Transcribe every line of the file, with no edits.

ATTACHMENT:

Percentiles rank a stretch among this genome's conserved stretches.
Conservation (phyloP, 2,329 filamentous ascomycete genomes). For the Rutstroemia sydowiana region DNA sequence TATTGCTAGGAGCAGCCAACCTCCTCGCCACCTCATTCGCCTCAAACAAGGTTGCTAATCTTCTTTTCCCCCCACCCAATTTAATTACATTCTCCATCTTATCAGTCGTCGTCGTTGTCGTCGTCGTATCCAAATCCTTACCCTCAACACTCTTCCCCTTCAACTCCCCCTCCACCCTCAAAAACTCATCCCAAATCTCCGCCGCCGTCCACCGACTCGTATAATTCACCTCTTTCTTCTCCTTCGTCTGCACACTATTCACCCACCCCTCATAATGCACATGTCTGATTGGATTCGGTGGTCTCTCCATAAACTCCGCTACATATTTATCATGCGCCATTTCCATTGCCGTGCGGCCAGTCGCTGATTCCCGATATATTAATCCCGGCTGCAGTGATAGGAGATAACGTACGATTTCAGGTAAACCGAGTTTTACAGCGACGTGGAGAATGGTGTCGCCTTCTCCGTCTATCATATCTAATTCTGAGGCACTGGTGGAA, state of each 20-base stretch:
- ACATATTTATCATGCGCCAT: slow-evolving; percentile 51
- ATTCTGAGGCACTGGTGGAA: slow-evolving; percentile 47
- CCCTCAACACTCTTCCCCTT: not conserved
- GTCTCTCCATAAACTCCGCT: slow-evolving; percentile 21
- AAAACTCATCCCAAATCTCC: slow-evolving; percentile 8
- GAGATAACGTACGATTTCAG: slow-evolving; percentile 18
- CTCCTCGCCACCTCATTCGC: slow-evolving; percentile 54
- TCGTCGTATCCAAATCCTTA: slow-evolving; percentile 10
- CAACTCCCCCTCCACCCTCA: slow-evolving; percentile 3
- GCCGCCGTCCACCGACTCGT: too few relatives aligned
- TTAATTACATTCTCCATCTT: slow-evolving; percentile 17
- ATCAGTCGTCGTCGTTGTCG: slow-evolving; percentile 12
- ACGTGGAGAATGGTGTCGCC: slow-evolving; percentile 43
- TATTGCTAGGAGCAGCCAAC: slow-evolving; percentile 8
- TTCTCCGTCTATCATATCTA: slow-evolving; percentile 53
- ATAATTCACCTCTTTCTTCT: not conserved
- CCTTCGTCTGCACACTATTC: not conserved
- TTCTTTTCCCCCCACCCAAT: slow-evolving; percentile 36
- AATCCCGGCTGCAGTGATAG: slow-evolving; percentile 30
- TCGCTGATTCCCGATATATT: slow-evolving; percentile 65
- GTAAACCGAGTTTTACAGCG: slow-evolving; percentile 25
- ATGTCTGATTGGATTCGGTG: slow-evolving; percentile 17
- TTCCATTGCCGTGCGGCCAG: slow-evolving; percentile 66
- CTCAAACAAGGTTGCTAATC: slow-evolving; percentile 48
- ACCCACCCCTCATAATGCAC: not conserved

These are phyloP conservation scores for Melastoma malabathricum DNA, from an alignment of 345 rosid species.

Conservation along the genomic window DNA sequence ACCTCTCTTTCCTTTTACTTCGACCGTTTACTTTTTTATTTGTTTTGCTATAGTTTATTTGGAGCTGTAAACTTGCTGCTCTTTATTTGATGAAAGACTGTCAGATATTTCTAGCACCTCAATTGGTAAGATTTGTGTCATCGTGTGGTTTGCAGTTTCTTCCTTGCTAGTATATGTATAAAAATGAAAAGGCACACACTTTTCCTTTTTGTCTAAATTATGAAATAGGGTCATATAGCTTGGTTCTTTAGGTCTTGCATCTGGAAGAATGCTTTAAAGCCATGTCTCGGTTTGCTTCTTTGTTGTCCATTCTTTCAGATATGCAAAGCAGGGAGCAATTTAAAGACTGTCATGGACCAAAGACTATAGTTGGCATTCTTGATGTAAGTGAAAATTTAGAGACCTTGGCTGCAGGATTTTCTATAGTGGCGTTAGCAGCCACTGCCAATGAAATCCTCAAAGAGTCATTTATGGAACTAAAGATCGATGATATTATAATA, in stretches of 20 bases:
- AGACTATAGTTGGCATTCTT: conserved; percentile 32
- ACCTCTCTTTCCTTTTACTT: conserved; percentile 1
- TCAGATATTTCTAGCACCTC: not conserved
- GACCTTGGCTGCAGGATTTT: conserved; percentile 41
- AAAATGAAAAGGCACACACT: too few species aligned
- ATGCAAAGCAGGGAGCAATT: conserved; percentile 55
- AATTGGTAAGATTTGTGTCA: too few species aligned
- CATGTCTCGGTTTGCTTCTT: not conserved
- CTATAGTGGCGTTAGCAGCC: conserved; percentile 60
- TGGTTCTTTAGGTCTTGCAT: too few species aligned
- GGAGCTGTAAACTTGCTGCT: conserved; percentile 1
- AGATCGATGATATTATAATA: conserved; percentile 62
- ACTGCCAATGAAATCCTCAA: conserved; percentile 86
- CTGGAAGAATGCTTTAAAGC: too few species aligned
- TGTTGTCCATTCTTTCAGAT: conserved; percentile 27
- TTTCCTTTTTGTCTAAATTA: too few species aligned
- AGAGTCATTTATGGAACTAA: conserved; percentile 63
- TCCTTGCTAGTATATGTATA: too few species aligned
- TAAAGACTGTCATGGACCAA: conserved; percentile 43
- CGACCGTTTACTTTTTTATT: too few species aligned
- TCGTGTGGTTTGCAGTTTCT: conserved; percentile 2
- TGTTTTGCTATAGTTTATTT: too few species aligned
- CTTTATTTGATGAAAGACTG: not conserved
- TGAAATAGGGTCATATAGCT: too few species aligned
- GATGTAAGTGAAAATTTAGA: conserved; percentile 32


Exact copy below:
Percentiles rank a stretch among this genome's conserved stretches.
Conservation (phyloP, 2,329 filamentous ascomycete genomes). For the Rutstroemia sydowiana region DNA sequence TATTGCTAGGAGCAGCCAACCTCCTCGCCACCTCATTCGCCTCAAACAAGGTTGCTAATCTTCTTTTCCCCCCACCCAATTTAATTACATTCTCCATCTTATCAGTCGTCGTCGTTGTCGTCGTCGTATCCAAATCCTTACCCTCAACACTCTTCCCCTTCAACTCCCCCTCCACCCTCAAAAACTCATCCCAAATCTCCGCCGCCGTCCACCGACTCGTATAATTCACCTCTTTCTTCTCCTTCGTCTGCACACTATTCACCCACCCCTCATAATGCACATGTCTGATTGGATTCGGTGGTCTCTCCATAAACTCCGCTACATATTTATCATGCGCCATTTCCATTGCCGTGCGGCCAGTCGCTGATTCCCGATATATTAATCCCGGCTGCAGTGATAGGAGATAACGTACGATTTCAGGTAAACCGAGTTTTACAGCGACGTGGAGAATGGTGTCGCCTTCTCCGTCTATCATATCTAATTCTGAGGCACTGGTGGAA, state of each 20-base stretch:
- ACATATTTATCATGCGCCAT: slow-evolving; percentile 51
- ATTCTGAGGCACTGGTGGAA: slow-evolving; percentile 47
- CCCTCAACACTCTTCCCCTT: not conserved
- GTCTCTCCATAAACTCCGCT: slow-evolving; percentile 21
- AAAACTCATCCCAAATCTCC: slow-evolving; percentile 8
- GAGATAACGTACGATTTCAG: slow-evolving; percentile 18
- CTCCTCGCCACCTCATTCGC: slow-evolving; percentile 54
- TCGTCGTATCCAAATCCTTA: slow-evolving; percentile 10
- CAACTCCCCCTCCACCCTCA: slow-evolving; percentile 3
- GCCGCCGTCCACCGACTCGT: too few relatives aligned
- TTAATTACATTCTCCATCTT: slow-evolving; percentile 17
- ATCAGTCGTCGTCGTTGTCG: slow-evolving; percentile 12
- ACGTGGAGAATGGTGTCGCC: slow-evolving; percentile 43
- TATTGCTAGGAGCAGCCAAC: slow-evolving; percentile 8
- TTCTCCGTCTATCATATCTA: slow-evolving; percentile 53
- ATAATTCACCTCTTTCTTCT: not conserved
- CCTTCGTCTGCACACTATTC: not conserved
- TTCTTTTCCCCCCACCCAAT: slow-evolving; percentile 36
- AATCCCGGCTGCAGTGATAG: slow-evolving; percentile 30
- TCGCTGATTCCCGATATATT: slow-evolving; percentile 65
- GTAAACCGAGTTTTACAGCG: slow-evolving; percentile 25
- ATGTCTGATTGGATTCGGTG: slow-evolving; percentile 17
- TTCCATTGCCGTGCGGCCAG: slow-evolving; percentile 66
- CTCAAACAAGGTTGCTAATC: slow-evolving; percentile 48
- ACCCACCCCTCATAATGCAC: not conserved

These are phyloP conservation scores for Melastoma malabathricum DNA, from an alignment of 345 rosid species.

Conservation along the genomic window DNA sequence ACCTCTCTTTCCTTTTACTTCGACCGTTTACTTTTTTATTTGTTTTGCTATAGTTTATTTGGAGCTGTAAACTTGCTGCTCTTTATTTGATGAAAGACTGTCAGATATTTCTAGCACCTCAATTGGTAAGATTTGTGTCATCGTGTGGTTTGCAGTTTCTTCCTTGCTAGTATATGTATAAAAATGAAAAGGCACACACTTTTCCTTTTTGTCTAAATTATGAAATAGGGTCATATAGCTTGGTTCTTTAGGTCTTGCATCTGGAAGAATGCTTTAAAGCCATGTCTCGGTTTGCTTCTTTGTTGTCCATTCTTTCAGATATGCAAAGCAGGGAGCAATTTAAAGACTGTCATGGACCAAAGACTATAGTTGGCATTCTTGATGTAAGTGAAAATTTAGAGACCTTGGCTGCAGGATTTTCTATAGTGGCGTTAGCAGCCACTGCCAATGAAATCCTCAAAGAGTCATTTATGGAACTAAAGATCGATGATATTATAATA, in stretches of 20 bases:
- AGACTATAGTTGGCATTCTT: conserved; percentile 32
- ACCTCTCTTTCCTTTTACTT: conserved; percentile 1
- TCAGATATTTCTAGCACCTC: not conserved
- GACCTTGGCTGCAGGATTTT: conserved; percentile 41
- AAAATGAAAAGGCACACACT: too few species aligned
- ATGCAAAGCAGGGAGCAATT: conserved; percentile 55
- AATTGGTAAGATTTGTGTCA: too few species aligned
- CATGTCTCGGTTTGCTTCTT: not conserved
- CTATAGTGGCGTTAGCAGCC: conserved; percentile 60
- TGGTTCTTTAGGTCTTGCAT: too few species aligned
- GGAGCTGTAAACTTGCTGCT: conserved; percentile 1
- AGATCGATGATATTATAATA: conserved; percentile 62
- ACTGCCAATGAAATCCTCAA: conserved; percentile 86
- CTGGAAGAATGCTTTAAAGC: too few species aligned
- TGTTGTCCATTCTTTCAGAT: conserved; percentile 27
- TTTCCTTTTTGTCTAAATTA: too few species aligned
- AGAGTCATTTATGGAACTAA: conserved; percentile 63
- TCCTTGCTAGTATATGTATA: too few species aligned
- TAAAGACTGTCATGGACCAA: conserved; percentile 43
- CGACCGTTTACTTTTTTATT: too few species aligned
- TCGTGTGGTTTGCAGTTTCT: conserved; percentile 2
- TGTTTTGCTATAGTTTATTT: too few species aligned
- CTTTATTTGATGAAAGACTG: not conserved
- TGAAATAGGGTCATATAGCT: too few species aligned
- GATGTAAGTGAAAATTTAGA: conserved; percentile 32